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Portfolio Assignment 9 April 23, 2009

Filed under: Data Mining — Lauren @ 4:42 am

Final Project

For our final project, my team (Andrew, Kurt, Will) and I will be expanding on our work from last week with document filtering.

The Problem

As you well know, spam is a very annoying and persistant presence on the Internet. In chapter 6 of PCI, we learned that rule-based classifier don’t cut it because spammers are getting smarter. So, we created a learning classifier that is trained on data and gives a document a category depending on word or feature probabilities. The only guidelines for our project was to use a substantial dataset. The algorithm in the book uses strings as “documents”. We want to use real email documents to train the classifier and use it for future classifications.

The Data

At first, we searched the Internet for some fun spam datasets to download. Of course, there were a ton! But the way we planned to modify the classifying algorithm in the book was to use email text and we kept finding weird formats for the datasets. So, Will logged into his old Yahoo email account and found 1,400 spam emails. I’m pretty sure if I logged into my old AOL account I would find a similar number! At first we thought we were going to have to use the sampletrain method from the book and type the name of every file into a line of code. That would take forever and make the algorithm not very realistic in real life. Will whipped up a function to rename all of his emails into a format of either spam#.txt or nonspam#.txt:

def openfiles(cl):

    data = open(‘blogsplogreal.txt’, ‘r’)

    lines = data.readlines();

    for i in lines:

        thisline = i.split(” “);

        filename = thisline[1];

        print ‘opening: ‘ + filename;

        if thisline[2] == “1\n”:

            spamtype = ‘spam’;

        else:

            spamtype = ‘not-spam’;

        print ‘file type: ‘ + spamtype;

        cl.train(filename, spamtype);

This was useful because we created a loop to train the classifier by concatenating the basename of the file (spam or nonspam), the number and ‘.txt’:

def sampletrain(cl,basefile,numfiles,gory):

    for i in range(1,numfiles+1):

        filename =  basefile + str(i) + ‘.txt’

        #print filename

        cl.train(filename,gory)

The Solution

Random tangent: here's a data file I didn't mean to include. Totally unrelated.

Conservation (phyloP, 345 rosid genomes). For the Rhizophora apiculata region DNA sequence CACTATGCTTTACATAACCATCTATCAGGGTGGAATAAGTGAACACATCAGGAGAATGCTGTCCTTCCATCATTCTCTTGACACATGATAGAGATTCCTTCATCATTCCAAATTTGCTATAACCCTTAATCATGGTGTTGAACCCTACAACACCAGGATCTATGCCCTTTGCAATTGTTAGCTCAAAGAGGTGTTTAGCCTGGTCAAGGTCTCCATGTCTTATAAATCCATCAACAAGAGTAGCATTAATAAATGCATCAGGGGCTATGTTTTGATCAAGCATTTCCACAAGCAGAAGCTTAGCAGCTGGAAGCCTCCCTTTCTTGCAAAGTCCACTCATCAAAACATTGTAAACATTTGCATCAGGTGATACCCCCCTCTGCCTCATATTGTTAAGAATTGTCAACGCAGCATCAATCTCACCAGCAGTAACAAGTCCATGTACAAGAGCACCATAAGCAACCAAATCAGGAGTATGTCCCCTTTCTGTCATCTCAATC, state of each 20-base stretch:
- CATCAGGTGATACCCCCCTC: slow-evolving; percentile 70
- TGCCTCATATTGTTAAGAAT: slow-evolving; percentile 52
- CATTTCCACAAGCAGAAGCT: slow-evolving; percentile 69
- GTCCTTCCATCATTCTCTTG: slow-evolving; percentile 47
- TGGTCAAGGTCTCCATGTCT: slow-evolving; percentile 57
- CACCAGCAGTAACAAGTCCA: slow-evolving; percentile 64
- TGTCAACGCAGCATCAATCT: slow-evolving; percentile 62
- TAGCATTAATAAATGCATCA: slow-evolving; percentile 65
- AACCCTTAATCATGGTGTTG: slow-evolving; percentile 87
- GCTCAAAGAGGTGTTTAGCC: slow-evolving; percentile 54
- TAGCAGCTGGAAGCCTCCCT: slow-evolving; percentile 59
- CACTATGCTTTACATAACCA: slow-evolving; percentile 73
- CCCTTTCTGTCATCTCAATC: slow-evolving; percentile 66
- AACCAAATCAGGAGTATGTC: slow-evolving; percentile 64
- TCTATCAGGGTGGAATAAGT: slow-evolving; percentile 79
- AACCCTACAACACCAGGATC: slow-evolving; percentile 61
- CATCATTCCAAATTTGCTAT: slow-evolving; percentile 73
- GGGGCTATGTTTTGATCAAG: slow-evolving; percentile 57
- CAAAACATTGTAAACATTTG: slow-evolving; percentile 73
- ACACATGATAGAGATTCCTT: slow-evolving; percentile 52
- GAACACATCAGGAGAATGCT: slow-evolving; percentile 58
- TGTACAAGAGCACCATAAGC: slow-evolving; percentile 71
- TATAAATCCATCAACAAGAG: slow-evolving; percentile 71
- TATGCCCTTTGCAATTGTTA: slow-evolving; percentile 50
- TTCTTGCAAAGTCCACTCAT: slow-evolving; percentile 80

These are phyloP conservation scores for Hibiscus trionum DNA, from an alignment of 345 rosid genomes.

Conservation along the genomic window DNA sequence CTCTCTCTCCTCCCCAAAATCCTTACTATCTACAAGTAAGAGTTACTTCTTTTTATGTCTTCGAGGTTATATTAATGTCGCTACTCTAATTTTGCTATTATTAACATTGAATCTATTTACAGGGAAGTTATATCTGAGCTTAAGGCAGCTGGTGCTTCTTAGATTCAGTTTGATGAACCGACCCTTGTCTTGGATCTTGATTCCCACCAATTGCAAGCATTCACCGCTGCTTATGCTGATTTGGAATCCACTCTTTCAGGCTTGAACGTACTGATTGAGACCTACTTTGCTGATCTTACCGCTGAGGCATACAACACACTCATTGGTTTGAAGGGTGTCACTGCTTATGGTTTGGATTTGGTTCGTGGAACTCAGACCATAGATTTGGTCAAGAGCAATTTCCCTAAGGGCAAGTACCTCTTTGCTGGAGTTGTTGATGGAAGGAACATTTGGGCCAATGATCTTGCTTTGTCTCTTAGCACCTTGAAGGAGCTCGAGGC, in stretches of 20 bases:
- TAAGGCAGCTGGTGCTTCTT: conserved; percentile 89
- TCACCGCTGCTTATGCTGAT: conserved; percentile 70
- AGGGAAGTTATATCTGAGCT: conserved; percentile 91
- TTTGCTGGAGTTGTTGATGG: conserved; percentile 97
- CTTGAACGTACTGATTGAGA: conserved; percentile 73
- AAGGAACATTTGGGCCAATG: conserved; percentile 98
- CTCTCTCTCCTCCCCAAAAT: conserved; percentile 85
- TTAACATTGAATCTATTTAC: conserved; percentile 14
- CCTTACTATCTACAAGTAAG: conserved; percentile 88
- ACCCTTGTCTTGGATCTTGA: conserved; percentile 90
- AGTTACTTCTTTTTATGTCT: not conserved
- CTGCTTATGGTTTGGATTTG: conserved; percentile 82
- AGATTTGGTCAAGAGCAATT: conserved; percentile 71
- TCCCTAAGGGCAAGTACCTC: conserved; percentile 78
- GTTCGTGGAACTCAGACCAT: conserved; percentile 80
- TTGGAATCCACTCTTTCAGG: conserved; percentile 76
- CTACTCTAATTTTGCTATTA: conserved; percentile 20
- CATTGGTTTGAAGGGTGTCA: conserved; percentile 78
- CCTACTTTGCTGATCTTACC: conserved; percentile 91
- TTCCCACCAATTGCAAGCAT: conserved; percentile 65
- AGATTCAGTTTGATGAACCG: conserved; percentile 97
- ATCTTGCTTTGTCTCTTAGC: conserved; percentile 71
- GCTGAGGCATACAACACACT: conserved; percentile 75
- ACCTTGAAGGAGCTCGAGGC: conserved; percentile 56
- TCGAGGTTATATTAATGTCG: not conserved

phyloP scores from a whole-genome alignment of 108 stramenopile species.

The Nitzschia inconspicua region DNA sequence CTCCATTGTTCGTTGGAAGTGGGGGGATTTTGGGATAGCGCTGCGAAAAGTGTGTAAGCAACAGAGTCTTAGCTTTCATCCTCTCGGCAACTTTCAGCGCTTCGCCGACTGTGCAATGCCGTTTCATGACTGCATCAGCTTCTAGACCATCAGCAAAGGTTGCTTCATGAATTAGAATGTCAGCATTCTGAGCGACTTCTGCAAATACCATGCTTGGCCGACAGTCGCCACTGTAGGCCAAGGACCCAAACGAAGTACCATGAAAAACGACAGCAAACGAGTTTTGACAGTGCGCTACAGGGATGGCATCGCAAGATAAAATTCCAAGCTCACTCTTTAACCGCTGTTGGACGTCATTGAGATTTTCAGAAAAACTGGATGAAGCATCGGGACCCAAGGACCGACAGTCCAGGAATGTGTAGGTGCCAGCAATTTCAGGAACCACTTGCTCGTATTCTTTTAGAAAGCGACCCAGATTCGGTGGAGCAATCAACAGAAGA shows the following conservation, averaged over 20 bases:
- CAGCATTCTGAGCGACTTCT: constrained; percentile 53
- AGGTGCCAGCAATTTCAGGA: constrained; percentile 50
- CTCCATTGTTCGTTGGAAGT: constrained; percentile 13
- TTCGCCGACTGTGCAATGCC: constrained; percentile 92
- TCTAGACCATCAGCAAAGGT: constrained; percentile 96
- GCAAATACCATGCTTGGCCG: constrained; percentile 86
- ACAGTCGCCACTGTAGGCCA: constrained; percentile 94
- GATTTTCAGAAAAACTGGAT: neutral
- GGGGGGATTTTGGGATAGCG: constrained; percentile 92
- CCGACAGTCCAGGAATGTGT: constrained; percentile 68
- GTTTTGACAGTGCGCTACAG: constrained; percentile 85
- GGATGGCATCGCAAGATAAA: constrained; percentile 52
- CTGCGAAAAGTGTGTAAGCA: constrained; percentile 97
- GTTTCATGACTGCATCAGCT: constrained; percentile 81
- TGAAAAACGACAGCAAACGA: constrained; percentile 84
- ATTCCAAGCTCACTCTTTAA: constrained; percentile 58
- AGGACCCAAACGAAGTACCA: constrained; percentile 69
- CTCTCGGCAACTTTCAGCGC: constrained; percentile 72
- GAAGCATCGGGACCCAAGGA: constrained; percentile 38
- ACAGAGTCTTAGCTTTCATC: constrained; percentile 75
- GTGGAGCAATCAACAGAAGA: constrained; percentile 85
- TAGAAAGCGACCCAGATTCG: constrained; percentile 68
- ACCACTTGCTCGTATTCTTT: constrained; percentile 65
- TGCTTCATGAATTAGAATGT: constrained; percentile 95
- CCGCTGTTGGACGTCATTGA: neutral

We used Bayes (when in doubt, use Bayes!) to train and classify documents. Starting off the books code, we had to edit the getwords method to open a file and add the words to the dictionary. A friendly neighbor in the lab showed us how to do file I/O and this is what we came up with:

 

def getwords(doc):

    data = open(doc, ‘r’)

    lines = ‘ ‘

    for line in data:

        lines+=line

    #print lines

    splitter = re.compile(‘\\W*’)

    # Split the words by non-alpha characters

    words = [s.lower() for s in splitter.split(lines) if len(s) > 2 and len(s) < 20]

    #print words

    # Return the unique set of words only

    return dict([(w,1) for w in words])

This opens a file and concatenates each line into one big string. Then it is split up and converted to lowercase as the book does. Now, we can send the classifier a filename and it will get the features and resume with the same algorithm.

The Results

We were very excited to see that our modifications to allow files to be trained compiled! It took some serious looking at the code to make sure we were doing it correctly, but now we really understand what is going on. Starting small, we trained two documents, one that was spam and one that was not. It correctly added the categories and features to the dictionary- success number 1! Then we trained a few more documents and gave it a unknown document to classify and it worked! It classified 100% of 4 document correctly. Now that we know it works, we ran the algorithm with Will’s mixed spam and nonspam files. Tomorrow we’re going to run it with a combination of unknown document and see how it classifies in front of the class.

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